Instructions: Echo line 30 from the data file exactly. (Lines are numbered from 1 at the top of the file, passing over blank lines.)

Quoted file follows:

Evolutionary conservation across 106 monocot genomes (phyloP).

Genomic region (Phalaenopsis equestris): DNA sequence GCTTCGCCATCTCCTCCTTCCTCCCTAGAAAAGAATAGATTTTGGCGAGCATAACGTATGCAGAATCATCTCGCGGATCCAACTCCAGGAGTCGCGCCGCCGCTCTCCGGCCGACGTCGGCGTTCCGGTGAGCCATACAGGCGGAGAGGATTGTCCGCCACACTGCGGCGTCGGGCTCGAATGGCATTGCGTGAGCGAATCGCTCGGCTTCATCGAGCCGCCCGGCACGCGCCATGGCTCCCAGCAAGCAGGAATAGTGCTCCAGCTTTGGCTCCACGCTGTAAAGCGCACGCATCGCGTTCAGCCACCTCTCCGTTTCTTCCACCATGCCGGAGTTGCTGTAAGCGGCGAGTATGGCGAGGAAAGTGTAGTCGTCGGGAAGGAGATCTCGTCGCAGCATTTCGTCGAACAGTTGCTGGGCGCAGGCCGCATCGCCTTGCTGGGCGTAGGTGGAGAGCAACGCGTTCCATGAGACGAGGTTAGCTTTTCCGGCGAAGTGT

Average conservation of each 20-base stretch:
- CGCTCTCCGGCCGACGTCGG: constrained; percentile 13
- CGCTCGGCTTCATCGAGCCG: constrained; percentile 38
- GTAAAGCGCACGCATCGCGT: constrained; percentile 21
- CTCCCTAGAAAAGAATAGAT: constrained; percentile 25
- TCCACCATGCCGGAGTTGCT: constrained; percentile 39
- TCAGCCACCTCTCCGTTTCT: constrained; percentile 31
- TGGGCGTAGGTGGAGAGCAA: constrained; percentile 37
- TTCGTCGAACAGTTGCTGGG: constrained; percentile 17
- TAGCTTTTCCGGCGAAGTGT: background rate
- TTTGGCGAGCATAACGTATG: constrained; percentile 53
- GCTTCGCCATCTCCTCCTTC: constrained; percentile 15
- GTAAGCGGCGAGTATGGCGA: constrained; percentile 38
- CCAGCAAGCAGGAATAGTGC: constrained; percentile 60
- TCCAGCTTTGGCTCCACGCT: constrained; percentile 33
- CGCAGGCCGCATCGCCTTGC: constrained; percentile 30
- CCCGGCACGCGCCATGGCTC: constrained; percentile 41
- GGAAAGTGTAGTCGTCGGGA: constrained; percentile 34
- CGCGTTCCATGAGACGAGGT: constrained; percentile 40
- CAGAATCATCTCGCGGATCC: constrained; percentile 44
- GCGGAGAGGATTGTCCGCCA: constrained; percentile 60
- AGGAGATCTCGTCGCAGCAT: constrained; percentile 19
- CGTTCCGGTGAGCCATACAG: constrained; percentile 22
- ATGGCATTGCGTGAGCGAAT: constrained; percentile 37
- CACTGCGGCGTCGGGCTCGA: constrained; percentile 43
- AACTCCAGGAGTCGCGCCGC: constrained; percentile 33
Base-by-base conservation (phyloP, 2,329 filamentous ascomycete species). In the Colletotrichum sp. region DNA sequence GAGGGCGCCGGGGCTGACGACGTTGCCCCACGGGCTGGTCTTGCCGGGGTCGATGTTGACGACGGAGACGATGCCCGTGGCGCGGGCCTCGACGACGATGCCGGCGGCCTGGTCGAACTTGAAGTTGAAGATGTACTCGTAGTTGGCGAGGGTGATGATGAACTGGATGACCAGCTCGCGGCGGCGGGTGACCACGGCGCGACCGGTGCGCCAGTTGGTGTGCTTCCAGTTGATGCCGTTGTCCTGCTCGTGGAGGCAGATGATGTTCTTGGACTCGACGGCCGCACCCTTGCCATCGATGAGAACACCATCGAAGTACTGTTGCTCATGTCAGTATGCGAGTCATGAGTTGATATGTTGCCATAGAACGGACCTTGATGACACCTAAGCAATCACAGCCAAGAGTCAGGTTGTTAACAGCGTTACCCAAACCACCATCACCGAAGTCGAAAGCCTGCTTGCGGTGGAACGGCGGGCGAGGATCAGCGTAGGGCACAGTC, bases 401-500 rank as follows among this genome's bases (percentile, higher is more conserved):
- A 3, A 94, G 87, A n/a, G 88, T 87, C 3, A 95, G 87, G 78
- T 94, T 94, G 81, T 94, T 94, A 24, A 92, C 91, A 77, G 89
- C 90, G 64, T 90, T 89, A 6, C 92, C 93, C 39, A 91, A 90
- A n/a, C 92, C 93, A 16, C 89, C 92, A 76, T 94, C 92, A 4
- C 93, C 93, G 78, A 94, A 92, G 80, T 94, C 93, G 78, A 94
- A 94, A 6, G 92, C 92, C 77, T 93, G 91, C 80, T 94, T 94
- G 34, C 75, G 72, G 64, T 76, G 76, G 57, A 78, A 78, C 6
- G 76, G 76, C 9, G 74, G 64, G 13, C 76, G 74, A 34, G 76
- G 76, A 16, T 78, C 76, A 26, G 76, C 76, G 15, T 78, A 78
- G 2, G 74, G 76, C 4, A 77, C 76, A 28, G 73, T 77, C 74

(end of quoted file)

- A 3, A 94, G 87, A n/a, G 88, T 87, C 3, A 95, G 87, G 78